Mostly Belle Isle Boogie is a showcase for his beloved band, The Toddlers, giving them all room to stretch out and strut their stuff on a record that manages to somehow bridge the gap between eras and styles in a way that doesn’t pose a conflict to fans of any of what is touched upon. It seems to exist in its own world where all of it is perfectly compatible and the ever-growing stress between genres gets wiped away.

The early stretch leans a little more to big band jazz with a high and tight horn section smacking you in the face with clipped riffs in between Rhodes’s piano carrying the melodic thread after a sucker punch by the drums which kicks it off. Yet in spite of this it never gets too far removed from rock thanks to the way they attack their lines. The instrumentation mix might be slightly out of place but they’re in no way giving themselves over to the prevailing jazz mindset in their deliveries.

When Louie Stephens tenor takes the first solo you’re dropped into your comfort zone as he starts off with a beguiling hesitation move that draws you right in before seguing into a more in your face performance which is suitably aggressive and dirty yet never exploitative or out of control.

Once he bows out – temporarily anyway – the other horns don’t drop the ball, giving us the catchiest single riff on the record followed immediately by Rhodes’s piano and Huestel Talley’s bruising drum fill that segues right back to Stephens giving us some more gritty soloing.

If it falters at all down the stretch it’s really just in comparison to the textures that Stephens can get out of the tenor horn that the others are not capable of in the brass section. Yet their trade-offs with Rhodes are still pretty rousing all things considered and they build to a peak and release it with such ease that speaks well of how comfortable they were playing together.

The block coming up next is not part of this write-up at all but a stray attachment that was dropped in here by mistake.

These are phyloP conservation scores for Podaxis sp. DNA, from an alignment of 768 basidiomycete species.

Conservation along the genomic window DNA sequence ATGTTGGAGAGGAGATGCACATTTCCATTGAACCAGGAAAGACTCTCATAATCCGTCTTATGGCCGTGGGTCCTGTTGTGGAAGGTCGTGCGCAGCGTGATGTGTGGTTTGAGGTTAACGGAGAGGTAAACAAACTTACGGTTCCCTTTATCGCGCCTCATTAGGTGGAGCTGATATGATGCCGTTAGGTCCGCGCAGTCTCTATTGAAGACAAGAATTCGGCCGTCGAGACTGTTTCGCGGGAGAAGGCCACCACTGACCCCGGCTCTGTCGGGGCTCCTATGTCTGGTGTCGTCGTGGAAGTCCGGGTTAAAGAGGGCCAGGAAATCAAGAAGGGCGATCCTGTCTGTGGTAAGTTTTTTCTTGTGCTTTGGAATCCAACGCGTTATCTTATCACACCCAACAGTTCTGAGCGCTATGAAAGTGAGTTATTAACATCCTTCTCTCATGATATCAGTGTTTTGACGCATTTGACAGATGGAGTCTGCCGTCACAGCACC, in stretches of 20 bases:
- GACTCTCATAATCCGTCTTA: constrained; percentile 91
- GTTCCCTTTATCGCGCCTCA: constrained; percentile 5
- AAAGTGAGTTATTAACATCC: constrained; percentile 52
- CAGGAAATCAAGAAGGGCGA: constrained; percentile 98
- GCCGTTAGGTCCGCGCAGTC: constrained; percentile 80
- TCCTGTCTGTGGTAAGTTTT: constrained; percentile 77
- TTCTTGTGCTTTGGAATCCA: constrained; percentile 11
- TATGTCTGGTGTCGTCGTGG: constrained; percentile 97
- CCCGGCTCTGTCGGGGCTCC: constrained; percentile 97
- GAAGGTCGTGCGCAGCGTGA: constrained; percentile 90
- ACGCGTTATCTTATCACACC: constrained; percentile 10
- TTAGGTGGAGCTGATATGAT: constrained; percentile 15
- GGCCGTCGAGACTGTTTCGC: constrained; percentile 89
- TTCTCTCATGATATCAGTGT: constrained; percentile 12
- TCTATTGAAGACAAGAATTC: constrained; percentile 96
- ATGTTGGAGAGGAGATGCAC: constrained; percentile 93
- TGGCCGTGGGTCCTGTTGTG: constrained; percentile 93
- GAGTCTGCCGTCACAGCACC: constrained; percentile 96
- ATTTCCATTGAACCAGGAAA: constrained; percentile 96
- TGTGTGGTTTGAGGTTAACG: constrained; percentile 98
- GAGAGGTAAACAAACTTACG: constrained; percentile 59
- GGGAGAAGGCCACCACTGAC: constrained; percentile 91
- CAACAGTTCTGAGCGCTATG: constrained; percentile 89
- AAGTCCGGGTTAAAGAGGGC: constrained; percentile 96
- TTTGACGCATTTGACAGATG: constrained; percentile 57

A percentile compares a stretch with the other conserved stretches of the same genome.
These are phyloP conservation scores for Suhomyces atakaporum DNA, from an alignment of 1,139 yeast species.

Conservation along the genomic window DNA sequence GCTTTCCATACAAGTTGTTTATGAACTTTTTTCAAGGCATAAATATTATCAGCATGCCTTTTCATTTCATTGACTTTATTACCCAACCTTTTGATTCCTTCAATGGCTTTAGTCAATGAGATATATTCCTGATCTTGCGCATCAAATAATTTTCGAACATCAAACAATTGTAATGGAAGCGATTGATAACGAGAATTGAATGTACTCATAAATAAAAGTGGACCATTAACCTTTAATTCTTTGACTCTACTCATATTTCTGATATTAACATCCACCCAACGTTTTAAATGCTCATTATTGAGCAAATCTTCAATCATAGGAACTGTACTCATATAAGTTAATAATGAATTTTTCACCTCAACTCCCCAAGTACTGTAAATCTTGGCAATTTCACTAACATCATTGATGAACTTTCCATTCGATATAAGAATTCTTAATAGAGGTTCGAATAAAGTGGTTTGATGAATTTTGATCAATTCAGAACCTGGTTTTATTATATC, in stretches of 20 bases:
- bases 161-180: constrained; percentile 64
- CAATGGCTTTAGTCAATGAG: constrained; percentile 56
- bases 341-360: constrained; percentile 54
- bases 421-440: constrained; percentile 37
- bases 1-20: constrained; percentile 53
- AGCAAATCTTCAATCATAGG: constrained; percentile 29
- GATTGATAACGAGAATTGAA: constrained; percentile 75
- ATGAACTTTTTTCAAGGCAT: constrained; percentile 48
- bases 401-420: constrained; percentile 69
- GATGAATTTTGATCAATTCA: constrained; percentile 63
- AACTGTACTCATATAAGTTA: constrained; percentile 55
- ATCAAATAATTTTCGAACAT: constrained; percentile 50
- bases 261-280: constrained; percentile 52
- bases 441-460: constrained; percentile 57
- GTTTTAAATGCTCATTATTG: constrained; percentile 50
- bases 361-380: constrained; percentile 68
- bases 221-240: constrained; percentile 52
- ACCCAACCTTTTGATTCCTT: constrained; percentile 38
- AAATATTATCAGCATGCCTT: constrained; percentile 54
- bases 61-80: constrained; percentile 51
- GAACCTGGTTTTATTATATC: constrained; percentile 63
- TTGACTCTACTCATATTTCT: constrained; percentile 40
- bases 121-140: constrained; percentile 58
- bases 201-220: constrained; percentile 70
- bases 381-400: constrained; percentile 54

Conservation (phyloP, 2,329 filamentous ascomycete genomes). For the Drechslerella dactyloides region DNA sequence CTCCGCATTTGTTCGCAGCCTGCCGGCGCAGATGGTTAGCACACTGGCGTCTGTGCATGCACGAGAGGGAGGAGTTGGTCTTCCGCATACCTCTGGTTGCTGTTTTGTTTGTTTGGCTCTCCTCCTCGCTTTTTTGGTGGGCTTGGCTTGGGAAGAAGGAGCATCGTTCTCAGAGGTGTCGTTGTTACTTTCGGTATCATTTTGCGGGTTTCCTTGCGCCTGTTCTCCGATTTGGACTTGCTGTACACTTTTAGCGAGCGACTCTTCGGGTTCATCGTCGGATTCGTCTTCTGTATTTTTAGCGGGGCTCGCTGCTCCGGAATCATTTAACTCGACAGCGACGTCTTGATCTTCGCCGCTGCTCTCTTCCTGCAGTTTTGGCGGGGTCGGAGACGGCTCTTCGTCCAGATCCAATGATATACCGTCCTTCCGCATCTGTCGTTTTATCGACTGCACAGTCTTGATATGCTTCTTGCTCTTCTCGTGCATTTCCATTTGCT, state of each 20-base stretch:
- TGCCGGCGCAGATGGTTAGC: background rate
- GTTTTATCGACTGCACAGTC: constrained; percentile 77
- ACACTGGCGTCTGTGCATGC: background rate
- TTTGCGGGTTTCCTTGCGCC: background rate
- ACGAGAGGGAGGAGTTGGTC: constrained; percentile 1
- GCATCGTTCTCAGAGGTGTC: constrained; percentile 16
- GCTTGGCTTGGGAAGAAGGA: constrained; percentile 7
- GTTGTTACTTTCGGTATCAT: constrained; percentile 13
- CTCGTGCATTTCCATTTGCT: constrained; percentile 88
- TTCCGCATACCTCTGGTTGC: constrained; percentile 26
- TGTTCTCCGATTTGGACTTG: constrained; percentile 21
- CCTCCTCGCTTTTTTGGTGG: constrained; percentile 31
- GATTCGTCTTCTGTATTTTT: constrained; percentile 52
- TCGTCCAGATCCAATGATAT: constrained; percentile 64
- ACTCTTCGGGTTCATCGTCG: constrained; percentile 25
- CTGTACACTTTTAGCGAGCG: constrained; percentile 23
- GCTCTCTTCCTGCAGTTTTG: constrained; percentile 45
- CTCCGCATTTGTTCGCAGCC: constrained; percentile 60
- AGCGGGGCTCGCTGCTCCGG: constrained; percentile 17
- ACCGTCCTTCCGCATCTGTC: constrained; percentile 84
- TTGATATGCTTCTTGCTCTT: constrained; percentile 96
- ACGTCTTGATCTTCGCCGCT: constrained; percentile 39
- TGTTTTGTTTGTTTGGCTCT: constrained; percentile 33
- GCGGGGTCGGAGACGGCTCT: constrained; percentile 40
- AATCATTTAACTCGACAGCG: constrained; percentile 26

Banded Together
Of course a record like this, ostensibly you could call it a tenor sax instrumental heavy on the accoutrements if you wanted, is almost too proficient to be a truly great rock record. They’re in control of things a little TOO much and surely some would argue the excitement is manufactured more than spontaneously achieved.

Maybe, but while we’ve seen the gradual decline of sax instruments over the past few months in both number and popularity, it’s still nice to encounter one that doesn’t skimp on the best attributes of the horn and is still able to fit it into a well-made frame.

Belle Isle Boogie in many ways makes for the best farewell Rhodes could have on Sensation. An instrumental rather than a vocal, a full band performance where everybody is contributing to the overall feel on a song that is energetic, exuberant and yet still well crafted.

For a guy born in the waning days of the 19th Century, Todd Rhodes managed to fit in quite nicely in the music that defined the middle of the 20th Century… and which is still a major part of the sounds of the Twenty First Century. The techniques may have changed some since he cut this, the focus on which instrument was the best equipped to satisfy the prevailing tastes of the day has shifted repeatedly over the years, but the music is still designed to get you on your feet, rocking in a groove and enjoying yourself.

Chances are if he was around now he’d still be able to do all of that pretty well.


(Visit the Artist page of Todd Rhodes for the complete archives of his records reviewed to date)